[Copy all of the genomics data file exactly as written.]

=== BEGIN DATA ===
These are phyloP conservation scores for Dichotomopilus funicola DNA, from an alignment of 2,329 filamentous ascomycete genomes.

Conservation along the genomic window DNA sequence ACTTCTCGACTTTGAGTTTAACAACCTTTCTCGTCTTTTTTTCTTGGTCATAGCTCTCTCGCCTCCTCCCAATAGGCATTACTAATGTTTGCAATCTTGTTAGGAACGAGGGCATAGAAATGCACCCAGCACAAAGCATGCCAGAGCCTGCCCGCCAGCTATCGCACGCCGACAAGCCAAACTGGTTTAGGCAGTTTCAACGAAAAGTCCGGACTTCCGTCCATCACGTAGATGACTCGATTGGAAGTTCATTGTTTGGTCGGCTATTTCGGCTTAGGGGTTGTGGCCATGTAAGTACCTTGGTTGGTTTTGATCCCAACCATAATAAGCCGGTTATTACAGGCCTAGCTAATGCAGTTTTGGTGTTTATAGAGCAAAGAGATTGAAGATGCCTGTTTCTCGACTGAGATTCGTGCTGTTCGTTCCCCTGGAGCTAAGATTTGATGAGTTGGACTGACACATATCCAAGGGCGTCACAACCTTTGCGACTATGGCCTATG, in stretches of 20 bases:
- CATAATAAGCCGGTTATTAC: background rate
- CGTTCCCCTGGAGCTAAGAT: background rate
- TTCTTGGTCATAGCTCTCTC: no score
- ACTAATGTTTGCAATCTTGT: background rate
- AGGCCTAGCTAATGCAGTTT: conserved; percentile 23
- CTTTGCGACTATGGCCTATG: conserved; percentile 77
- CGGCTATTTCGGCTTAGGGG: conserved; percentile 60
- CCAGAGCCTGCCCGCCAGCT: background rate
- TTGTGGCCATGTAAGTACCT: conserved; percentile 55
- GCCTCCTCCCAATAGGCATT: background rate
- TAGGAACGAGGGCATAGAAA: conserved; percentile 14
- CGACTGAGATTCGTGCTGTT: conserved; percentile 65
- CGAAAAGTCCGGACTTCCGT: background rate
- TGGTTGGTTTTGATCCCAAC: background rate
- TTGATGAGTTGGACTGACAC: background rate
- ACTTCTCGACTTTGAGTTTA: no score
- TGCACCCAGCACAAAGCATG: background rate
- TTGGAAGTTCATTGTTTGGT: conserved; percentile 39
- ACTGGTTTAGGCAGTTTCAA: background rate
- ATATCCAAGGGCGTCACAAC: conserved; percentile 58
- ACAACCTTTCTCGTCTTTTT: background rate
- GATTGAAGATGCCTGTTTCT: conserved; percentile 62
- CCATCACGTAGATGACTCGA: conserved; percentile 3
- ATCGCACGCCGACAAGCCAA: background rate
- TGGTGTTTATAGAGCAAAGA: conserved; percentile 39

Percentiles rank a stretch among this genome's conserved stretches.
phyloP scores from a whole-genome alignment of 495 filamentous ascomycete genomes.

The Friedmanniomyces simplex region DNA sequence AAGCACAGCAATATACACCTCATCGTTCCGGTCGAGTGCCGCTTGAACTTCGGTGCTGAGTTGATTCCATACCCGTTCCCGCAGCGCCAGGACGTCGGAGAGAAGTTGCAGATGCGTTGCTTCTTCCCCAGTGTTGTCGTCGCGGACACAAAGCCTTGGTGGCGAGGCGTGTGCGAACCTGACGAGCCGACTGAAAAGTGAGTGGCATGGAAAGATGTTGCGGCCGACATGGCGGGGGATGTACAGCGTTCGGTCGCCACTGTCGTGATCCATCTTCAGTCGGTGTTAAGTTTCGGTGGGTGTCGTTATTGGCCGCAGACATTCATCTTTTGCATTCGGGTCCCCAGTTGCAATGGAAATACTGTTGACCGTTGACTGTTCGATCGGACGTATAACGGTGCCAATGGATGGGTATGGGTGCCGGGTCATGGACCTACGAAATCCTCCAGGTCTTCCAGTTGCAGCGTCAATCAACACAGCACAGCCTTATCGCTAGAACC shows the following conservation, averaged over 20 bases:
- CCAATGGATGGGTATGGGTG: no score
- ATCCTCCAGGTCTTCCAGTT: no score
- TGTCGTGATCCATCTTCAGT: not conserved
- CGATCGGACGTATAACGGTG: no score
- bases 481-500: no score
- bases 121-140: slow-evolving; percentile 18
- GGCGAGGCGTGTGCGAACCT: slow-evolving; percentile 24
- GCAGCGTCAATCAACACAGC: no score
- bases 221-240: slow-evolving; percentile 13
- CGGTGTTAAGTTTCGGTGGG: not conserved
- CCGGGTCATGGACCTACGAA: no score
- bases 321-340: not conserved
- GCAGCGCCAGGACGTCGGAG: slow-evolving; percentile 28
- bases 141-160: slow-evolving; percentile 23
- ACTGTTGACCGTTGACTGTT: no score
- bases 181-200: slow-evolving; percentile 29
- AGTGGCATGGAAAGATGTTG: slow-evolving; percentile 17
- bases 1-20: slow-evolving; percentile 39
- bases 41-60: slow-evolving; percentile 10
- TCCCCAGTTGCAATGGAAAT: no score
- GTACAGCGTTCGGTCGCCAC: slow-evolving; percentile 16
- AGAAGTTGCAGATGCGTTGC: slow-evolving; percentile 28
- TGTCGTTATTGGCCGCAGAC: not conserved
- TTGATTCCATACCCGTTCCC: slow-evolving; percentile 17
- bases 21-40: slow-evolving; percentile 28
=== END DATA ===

These are phyloP conservation scores for Dichotomopilus funicola DNA, from an alignment of 2,329 filamentous ascomycete genomes.

Conservation along the genomic window DNA sequence ACTTCTCGACTTTGAGTTTAACAACCTTTCTCGTCTTTTTTTCTTGGTCATAGCTCTCTCGCCTCCTCCCAATAGGCATTACTAATGTTTGCAATCTTGTTAGGAACGAGGGCATAGAAATGCACCCAGCACAAAGCATGCCAGAGCCTGCCCGCCAGCTATCGCACGCCGACAAGCCAAACTGGTTTAGGCAGTTTCAACGAAAAGTCCGGACTTCCGTCCATCACGTAGATGACTCGATTGGAAGTTCATTGTTTGGTCGGCTATTTCGGCTTAGGGGTTGTGGCCATGTAAGTACCTTGGTTGGTTTTGATCCCAACCATAATAAGCCGGTTATTACAGGCCTAGCTAATGCAGTTTTGGTGTTTATAGAGCAAAGAGATTGAAGATGCCTGTTTCTCGACTGAGATTCGTGCTGTTCGTTCCCCTGGAGCTAAGATTTGATGAGTTGGACTGACACATATCCAAGGGCGTCACAACCTTTGCGACTATGGCCTATG, in stretches of 20 bases:
- CATAATAAGCCGGTTATTAC: background rate
- CGTTCCCCTGGAGCTAAGAT: background rate
- TTCTTGGTCATAGCTCTCTC: no score
- ACTAATGTTTGCAATCTTGT: background rate
- AGGCCTAGCTAATGCAGTTT: conserved; percentile 23
- CTTTGCGACTATGGCCTATG: conserved; percentile 77
- CGGCTATTTCGGCTTAGGGG: conserved; percentile 60
- CCAGAGCCTGCCCGCCAGCT: background rate
- TTGTGGCCATGTAAGTACCT: conserved; percentile 55
- GCCTCCTCCCAATAGGCATT: background rate
- TAGGAACGAGGGCATAGAAA: conserved; percentile 14
- CGACTGAGATTCGTGCTGTT: conserved; percentile 65
- CGAAAAGTCCGGACTTCCGT: background rate
- TGGTTGGTTTTGATCCCAAC: background rate
- TTGATGAGTTGGACTGACAC: background rate
- ACTTCTCGACTTTGAGTTTA: no score
- TGCACCCAGCACAAAGCATG: background rate
- TTGGAAGTTCATTGTTTGGT: conserved; percentile 39
- ACTGGTTTAGGCAGTTTCAA: background rate
- ATATCCAAGGGCGTCACAAC: conserved; percentile 58
- ACAACCTTTCTCGTCTTTTT: background rate
- GATTGAAGATGCCTGTTTCT: conserved; percentile 62
- CCATCACGTAGATGACTCGA: conserved; percentile 3
- ATCGCACGCCGACAAGCCAA: background rate
- TGGTGTTTATAGAGCAAAGA: conserved; percentile 39

Percentiles rank a stretch among this genome's conserved stretches.
phyloP scores from a whole-genome alignment of 495 filamentous ascomycete genomes.

The Friedmanniomyces simplex region DNA sequence AAGCACAGCAATATACACCTCATCGTTCCGGTCGAGTGCCGCTTGAACTTCGGTGCTGAGTTGATTCCATACCCGTTCCCGCAGCGCCAGGACGTCGGAGAGAAGTTGCAGATGCGTTGCTTCTTCCCCAGTGTTGTCGTCGCGGACACAAAGCCTTGGTGGCGAGGCGTGTGCGAACCTGACGAGCCGACTGAAAAGTGAGTGGCATGGAAAGATGTTGCGGCCGACATGGCGGGGGATGTACAGCGTTCGGTCGCCACTGTCGTGATCCATCTTCAGTCGGTGTTAAGTTTCGGTGGGTGTCGTTATTGGCCGCAGACATTCATCTTTTGCATTCGGGTCCCCAGTTGCAATGGAAATACTGTTGACCGTTGACTGTTCGATCGGACGTATAACGGTGCCAATGGATGGGTATGGGTGCCGGGTCATGGACCTACGAAATCCTCCAGGTCTTCCAGTTGCAGCGTCAATCAACACAGCACAGCCTTATCGCTAGAACC shows the following conservation, averaged over 20 bases:
- CCAATGGATGGGTATGGGTG: no score
- ATCCTCCAGGTCTTCCAGTT: no score
- TGTCGTGATCCATCTTCAGT: not conserved
- CGATCGGACGTATAACGGTG: no score
- bases 481-500: no score
- bases 121-140: slow-evolving; percentile 18
- GGCGAGGCGTGTGCGAACCT: slow-evolving; percentile 24
- GCAGCGTCAATCAACACAGC: no score
- bases 221-240: slow-evolving; percentile 13
- CGGTGTTAAGTTTCGGTGGG: not conserved
- CCGGGTCATGGACCTACGAA: no score
- bases 321-340: not conserved
- GCAGCGCCAGGACGTCGGAG: slow-evolving; percentile 28
- bases 141-160: slow-evolving; percentile 23
- ACTGTTGACCGTTGACTGTT: no score
- bases 181-200: slow-evolving; percentile 29
- AGTGGCATGGAAAGATGTTG: slow-evolving; percentile 17
- bases 1-20: slow-evolving; percentile 39
- bases 41-60: slow-evolving; percentile 10
- TCCCCAGTTGCAATGGAAAT: no score
- GTACAGCGTTCGGTCGCCAC: slow-evolving; percentile 16
- AGAAGTTGCAGATGCGTTGC: slow-evolving; percentile 28
- TGTCGTTATTGGCCGCAGAC: not conserved
- TTGATTCCATACCCGTTCCC: slow-evolving; percentile 17
- bases 21-40: slow-evolving; percentile 28